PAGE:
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In C#, with extension methods, you can replace this line of code:

TimeSpan interval = TimeSpan.FromMinutes(4);

with this one:

TimeSpan interval = 4.Minutes();

Extension method being:

public static TimeSpan Minutes(this int minutes)
{
    return TimeSpan.FromMinutes(minutes);
}

The second example is interesting because of the extension method on the integer literal, which is valid, but looks strange (even more so because adding a period after a integer literal has two different meanings: becoming double literal and member access). The second example also reads almost like english (even though the first one does as well albeit in a different way).

Is it a bad practice to use language features in such way as to increase brevity and readability, but "abusing" the language? (I prefer answers that deal with WHY you consider one better than the other, and not only WHICH ONE you prefer.)

Personally I find the second way more like the usual object-oriented way of thinking in which you state the object first and then access its member operation to perform.

Similarly to how we do with ToString:

StringBuilder str = new StringBuilder();

// ... append something to the builder

String result = str.ToString(); 

and we don't do

Strong result = String.From(str);

Of course, one could argue that this is simply how the API/Framework was designed.


Additional note:

This can also be stretched toward some other examples of achieving brevity:

String str = String.Format("{0} + {1} = {2}", op1, op2, op3);

changed to:

String str = "{0} + {1} = {2}".FormatWith(op1, op2, op3);
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1 Answer 1

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Is brevity in writing code beneficial when it requires using language constructs in a strange way?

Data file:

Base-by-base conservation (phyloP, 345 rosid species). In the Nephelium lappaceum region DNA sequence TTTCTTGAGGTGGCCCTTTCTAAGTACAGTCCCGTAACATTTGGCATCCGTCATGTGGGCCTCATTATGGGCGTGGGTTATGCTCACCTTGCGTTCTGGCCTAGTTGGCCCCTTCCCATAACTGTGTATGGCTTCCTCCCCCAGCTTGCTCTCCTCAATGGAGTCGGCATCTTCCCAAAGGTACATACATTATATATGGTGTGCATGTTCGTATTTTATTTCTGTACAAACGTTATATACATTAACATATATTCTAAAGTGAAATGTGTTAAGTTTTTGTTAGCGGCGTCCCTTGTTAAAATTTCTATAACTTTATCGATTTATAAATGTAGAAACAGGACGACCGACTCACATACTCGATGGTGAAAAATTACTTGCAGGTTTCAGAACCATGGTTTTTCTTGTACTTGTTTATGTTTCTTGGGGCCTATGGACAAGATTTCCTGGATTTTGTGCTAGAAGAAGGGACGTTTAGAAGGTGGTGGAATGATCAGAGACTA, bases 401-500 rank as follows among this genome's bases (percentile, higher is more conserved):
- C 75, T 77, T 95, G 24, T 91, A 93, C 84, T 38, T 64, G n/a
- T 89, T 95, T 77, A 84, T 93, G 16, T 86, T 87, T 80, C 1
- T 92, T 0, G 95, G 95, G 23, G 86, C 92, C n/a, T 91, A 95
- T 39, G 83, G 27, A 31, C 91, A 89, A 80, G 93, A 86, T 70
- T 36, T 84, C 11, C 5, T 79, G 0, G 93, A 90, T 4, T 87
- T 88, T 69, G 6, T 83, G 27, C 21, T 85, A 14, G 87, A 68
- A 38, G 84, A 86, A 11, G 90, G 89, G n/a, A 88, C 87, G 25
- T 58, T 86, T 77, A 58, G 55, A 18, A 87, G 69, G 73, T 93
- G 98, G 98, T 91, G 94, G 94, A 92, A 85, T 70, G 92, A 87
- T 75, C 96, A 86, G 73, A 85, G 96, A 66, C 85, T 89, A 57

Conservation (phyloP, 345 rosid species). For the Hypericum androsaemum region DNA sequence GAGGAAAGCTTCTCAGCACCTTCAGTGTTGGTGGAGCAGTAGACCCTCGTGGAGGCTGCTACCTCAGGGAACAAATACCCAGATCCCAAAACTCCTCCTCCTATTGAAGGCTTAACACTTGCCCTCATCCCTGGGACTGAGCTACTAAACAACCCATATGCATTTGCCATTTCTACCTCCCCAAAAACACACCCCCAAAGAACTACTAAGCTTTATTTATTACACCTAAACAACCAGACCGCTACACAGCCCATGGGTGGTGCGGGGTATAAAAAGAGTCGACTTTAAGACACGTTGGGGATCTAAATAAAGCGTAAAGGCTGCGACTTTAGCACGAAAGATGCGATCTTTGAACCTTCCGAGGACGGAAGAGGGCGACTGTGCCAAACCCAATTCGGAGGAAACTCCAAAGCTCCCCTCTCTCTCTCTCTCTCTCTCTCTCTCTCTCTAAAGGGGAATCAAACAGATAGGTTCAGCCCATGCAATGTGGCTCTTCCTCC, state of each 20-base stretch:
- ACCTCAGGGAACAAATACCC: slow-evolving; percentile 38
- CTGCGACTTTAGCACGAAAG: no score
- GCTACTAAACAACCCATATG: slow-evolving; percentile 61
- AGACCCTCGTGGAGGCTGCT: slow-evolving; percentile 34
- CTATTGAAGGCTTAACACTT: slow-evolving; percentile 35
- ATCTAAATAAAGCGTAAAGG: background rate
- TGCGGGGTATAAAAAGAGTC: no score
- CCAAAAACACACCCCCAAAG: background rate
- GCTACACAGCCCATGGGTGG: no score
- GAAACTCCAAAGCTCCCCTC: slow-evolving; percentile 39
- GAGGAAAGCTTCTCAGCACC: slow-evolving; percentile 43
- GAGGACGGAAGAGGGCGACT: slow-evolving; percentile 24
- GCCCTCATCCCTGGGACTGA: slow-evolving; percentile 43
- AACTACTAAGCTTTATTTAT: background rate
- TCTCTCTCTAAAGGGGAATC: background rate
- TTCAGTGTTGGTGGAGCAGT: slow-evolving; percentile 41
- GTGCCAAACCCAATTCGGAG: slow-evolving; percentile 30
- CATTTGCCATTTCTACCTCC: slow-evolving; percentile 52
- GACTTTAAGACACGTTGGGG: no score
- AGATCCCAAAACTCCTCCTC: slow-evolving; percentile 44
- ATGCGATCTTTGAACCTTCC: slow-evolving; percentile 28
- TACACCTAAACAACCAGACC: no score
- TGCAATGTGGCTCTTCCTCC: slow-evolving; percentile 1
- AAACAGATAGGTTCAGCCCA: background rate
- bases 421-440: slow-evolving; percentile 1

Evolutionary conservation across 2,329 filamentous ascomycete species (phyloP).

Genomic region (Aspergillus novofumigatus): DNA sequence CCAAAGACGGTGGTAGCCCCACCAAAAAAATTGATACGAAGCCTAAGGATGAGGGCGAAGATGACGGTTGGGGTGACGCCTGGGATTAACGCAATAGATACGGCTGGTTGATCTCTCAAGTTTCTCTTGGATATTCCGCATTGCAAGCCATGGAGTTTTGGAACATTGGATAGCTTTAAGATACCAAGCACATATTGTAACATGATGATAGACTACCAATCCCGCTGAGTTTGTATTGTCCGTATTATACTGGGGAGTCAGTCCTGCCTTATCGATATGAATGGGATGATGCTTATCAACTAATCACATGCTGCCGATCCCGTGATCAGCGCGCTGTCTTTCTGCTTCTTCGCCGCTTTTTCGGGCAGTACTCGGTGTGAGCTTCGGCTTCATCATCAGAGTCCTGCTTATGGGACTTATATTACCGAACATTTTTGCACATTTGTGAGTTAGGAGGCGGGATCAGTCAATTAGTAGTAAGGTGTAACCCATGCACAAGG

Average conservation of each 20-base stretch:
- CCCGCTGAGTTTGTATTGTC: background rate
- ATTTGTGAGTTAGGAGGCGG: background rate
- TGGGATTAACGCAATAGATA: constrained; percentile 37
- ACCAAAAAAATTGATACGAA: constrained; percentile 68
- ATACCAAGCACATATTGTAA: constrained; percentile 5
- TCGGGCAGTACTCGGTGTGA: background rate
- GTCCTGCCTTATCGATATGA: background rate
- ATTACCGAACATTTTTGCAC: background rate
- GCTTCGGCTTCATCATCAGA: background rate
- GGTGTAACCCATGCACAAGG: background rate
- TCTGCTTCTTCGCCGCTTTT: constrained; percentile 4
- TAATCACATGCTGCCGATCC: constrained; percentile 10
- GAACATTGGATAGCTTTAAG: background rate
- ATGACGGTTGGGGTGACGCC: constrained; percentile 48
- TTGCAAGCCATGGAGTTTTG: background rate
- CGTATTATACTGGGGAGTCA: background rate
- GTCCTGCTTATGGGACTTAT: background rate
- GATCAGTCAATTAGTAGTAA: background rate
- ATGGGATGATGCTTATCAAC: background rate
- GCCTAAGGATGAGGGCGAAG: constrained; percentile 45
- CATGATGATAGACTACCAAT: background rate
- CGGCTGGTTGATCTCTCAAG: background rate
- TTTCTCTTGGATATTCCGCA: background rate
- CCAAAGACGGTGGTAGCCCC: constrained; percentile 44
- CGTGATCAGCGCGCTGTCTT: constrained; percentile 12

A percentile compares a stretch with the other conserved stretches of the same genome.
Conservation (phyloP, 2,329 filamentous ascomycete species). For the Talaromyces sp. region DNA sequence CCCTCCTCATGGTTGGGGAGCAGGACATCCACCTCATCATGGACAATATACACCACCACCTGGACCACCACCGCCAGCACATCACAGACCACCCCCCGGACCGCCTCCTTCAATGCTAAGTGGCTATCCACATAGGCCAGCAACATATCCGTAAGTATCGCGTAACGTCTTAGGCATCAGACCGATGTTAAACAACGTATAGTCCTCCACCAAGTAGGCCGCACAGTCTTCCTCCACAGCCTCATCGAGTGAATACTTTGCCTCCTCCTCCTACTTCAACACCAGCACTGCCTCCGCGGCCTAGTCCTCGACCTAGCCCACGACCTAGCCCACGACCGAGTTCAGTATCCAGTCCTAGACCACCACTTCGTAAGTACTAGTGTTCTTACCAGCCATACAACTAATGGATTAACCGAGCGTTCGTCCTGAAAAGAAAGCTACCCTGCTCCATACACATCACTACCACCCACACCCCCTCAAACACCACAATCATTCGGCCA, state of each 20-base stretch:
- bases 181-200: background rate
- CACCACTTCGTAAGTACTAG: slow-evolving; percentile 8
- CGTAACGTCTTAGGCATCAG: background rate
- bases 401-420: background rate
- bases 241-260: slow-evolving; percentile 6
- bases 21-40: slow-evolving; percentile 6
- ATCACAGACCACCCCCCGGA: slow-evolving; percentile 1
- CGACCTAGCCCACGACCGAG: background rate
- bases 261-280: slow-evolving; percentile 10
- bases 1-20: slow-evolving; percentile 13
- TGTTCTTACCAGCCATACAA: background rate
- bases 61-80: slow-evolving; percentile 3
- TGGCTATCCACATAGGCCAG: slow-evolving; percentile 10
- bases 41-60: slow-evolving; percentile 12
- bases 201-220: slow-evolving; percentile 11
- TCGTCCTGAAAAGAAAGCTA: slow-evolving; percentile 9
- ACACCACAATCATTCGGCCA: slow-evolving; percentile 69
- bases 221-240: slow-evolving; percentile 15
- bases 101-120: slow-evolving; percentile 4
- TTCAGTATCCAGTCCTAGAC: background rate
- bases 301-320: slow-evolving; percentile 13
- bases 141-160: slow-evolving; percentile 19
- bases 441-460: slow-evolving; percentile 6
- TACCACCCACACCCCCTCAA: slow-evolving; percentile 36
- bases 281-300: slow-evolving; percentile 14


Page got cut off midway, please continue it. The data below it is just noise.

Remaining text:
Hell no.

Brevity is not a desirable trait. The time it takes to type in code is not a meaningful thing to optimize, since we so infrequently write code as opposed to read/debug/modify it. The time it takes the parser to read your code (or the size it takes on disk) is trivial.

Readability is a desirable trait, but it does not necessarily follow that brevity leads to readability. After all, the time spent understanding what we read isn't mostly spent on seeing characters, but parsing them into meaning. Doing weird things will take far longer to understand in general. This is well known as the Principle of Least Astonishment (or Surprise) in design circles.

Now sometimes, using weird constructs makes things more readable/efficient/robust once people learn them and get used to them. That is a trade-off like any other worth evaluating. But your examples all make things hard to read to do nothing more than save a few characters.

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    So much this. "Clean and readable" wins over "short" every time. Obfuscated code is often exceptionally brief. Commented Jan 26, 2015 at 15:10
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    Very much this. Obvious but non-standard will still take longer to read than standard but slightly longer, because the user will have to stop and think about the code, rather than just reading it. Good code can be read almost like a to-do list.
    – Jon Story
    Commented Jan 26, 2015 at 15:45
  • The one important thing in your answer that is IMHO missing is a clear statement that we should try to achieve both readability and brevity. Code which is more verbose is not necessarily more readable.
    – Doc Brown
    Commented Jan 26, 2015 at 21:02
  • @DocBrown - You're of course right that verbose code is not necessarily more readable. But I don't believe that you should strive for brevity at all. You should write clean, readable code. If it ends up brief, great. If it ends up verbose, great. Human/programmer tendency towards laziness and programmer tendency towards efficiency will drive things towards brevity naturally. More often than not, when someone strives for brevity you end up with terse, unmaintainable line noise.
    – Telastyn
    Commented Jan 26, 2015 at 21:10
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    Not that disagree to you, but according to this study, brewity in code might have a bigger positive influence on maintainability than we all think: leanway.no/code-is-the-problem
    – Doc Brown
    Commented Jan 27, 2015 at 10:35

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